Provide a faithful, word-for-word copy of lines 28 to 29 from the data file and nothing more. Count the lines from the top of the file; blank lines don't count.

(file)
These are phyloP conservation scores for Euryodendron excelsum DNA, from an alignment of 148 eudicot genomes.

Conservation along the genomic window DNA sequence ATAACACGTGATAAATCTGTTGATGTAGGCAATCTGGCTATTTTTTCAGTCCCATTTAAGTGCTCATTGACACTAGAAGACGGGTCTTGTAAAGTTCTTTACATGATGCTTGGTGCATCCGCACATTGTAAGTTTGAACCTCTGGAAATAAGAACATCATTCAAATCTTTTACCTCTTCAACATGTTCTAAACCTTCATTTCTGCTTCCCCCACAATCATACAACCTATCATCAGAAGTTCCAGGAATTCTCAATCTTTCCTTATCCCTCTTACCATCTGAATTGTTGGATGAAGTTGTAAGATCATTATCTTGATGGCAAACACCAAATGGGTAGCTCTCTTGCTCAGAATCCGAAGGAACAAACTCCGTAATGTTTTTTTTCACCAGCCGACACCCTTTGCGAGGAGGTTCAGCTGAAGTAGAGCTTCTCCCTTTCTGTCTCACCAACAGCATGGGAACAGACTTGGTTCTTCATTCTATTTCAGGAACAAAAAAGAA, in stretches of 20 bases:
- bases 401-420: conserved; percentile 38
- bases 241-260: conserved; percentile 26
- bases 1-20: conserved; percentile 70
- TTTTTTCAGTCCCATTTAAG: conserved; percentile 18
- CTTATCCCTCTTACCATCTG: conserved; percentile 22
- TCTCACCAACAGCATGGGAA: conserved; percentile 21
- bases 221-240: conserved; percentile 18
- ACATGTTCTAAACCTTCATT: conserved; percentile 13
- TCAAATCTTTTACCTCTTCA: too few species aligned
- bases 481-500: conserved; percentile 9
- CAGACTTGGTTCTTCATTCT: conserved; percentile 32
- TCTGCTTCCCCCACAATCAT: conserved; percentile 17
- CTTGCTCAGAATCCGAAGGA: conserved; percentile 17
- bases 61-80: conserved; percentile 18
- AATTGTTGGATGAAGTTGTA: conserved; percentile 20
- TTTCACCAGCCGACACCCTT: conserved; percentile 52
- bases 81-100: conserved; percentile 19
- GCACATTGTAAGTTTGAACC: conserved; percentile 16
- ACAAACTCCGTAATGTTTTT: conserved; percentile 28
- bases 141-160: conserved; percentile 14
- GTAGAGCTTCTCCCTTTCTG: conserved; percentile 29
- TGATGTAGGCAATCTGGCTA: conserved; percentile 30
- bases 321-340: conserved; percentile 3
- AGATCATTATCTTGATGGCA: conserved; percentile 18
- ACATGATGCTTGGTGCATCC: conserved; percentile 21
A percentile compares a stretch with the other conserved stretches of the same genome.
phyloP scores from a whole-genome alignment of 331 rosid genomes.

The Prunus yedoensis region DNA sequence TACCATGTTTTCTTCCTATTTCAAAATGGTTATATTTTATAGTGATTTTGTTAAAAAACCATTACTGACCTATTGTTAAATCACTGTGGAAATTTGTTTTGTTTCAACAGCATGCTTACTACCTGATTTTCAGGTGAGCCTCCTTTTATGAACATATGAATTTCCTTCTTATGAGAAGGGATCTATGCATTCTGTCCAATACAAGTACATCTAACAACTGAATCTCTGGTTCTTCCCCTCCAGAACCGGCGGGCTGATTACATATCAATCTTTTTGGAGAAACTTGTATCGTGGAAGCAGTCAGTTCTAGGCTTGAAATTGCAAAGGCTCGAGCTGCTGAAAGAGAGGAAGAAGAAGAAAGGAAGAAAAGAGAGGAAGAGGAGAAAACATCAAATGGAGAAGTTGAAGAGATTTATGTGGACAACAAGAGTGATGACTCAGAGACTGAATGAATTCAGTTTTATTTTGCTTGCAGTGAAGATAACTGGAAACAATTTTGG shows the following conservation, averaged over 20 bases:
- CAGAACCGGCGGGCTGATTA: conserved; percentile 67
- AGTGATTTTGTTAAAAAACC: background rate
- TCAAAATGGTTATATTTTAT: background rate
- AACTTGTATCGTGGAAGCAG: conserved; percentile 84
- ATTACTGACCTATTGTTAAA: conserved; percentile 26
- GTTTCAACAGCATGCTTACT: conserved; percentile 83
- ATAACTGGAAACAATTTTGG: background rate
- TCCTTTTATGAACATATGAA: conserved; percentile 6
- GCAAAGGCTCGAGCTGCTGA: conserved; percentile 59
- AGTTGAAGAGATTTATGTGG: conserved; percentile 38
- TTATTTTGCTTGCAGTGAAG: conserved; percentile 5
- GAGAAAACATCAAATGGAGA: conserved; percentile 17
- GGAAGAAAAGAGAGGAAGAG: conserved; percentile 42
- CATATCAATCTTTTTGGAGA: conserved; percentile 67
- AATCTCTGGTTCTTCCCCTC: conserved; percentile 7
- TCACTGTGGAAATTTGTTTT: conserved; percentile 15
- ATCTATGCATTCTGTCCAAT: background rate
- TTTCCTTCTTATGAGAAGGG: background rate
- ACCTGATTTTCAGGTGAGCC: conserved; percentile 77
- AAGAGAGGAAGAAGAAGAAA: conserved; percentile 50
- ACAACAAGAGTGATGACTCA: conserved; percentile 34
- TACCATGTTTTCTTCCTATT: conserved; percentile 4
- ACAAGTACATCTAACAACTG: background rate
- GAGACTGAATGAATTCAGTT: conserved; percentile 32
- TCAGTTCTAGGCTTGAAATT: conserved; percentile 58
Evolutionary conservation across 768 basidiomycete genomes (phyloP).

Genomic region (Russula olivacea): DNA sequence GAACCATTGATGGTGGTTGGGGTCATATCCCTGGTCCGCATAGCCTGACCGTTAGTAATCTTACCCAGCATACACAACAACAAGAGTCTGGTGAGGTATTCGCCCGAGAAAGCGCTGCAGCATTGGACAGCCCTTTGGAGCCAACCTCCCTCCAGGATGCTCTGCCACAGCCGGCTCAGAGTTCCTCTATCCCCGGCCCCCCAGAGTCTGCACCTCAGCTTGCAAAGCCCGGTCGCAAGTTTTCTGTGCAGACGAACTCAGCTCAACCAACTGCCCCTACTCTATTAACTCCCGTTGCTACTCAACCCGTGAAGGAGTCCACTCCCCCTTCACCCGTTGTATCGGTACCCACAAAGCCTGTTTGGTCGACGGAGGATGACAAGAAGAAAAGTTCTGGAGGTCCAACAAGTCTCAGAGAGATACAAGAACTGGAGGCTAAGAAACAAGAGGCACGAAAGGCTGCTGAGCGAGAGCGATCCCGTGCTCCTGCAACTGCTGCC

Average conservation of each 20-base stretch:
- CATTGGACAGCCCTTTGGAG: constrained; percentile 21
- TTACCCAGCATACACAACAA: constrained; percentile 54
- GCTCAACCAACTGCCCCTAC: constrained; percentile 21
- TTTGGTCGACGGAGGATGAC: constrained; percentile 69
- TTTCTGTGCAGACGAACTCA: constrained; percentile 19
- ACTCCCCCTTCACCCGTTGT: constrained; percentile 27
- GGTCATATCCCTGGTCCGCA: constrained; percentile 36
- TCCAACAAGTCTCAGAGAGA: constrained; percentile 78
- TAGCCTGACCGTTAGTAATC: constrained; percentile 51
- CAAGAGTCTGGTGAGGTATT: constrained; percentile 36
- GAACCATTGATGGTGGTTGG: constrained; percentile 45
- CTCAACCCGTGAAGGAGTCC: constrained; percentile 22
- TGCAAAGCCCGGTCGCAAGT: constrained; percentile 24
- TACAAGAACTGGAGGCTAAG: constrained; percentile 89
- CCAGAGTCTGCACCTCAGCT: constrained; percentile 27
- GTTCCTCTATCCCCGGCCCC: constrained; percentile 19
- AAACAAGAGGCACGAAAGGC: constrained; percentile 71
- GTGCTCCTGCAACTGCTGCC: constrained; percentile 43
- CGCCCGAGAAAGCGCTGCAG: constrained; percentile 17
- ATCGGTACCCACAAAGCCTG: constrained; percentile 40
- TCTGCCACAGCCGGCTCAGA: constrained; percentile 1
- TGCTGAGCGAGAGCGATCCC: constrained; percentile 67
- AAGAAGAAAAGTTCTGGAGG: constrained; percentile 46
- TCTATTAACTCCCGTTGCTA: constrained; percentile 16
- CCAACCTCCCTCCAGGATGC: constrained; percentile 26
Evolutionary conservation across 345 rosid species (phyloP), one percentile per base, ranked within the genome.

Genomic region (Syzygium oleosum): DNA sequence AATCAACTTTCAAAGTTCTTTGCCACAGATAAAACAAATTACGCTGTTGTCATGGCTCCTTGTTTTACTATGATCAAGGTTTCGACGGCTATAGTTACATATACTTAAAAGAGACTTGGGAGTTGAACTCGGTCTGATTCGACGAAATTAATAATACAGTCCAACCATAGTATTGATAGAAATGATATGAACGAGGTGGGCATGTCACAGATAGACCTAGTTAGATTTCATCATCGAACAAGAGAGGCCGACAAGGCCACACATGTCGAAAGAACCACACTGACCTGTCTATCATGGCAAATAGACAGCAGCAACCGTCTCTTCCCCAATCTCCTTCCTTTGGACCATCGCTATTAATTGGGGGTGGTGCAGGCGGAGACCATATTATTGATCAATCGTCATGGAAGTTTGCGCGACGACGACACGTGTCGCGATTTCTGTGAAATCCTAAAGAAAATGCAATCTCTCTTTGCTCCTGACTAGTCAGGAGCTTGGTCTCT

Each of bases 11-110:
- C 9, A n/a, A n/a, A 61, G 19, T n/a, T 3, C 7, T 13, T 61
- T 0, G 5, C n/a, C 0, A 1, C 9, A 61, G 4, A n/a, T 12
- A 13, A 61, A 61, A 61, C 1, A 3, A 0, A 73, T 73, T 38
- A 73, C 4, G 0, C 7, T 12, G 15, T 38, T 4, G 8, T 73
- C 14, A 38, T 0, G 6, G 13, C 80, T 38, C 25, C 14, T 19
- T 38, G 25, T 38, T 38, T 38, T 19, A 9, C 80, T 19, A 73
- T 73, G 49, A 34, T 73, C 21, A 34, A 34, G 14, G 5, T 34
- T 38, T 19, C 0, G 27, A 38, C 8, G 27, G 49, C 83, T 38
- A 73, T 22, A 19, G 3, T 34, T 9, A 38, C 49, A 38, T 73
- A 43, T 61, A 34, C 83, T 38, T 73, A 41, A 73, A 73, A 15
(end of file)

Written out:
A percentile compares a stretch with the other conserved stretches of the same genome.
phyloP scores from a whole-genome alignment of 331 rosid genomes.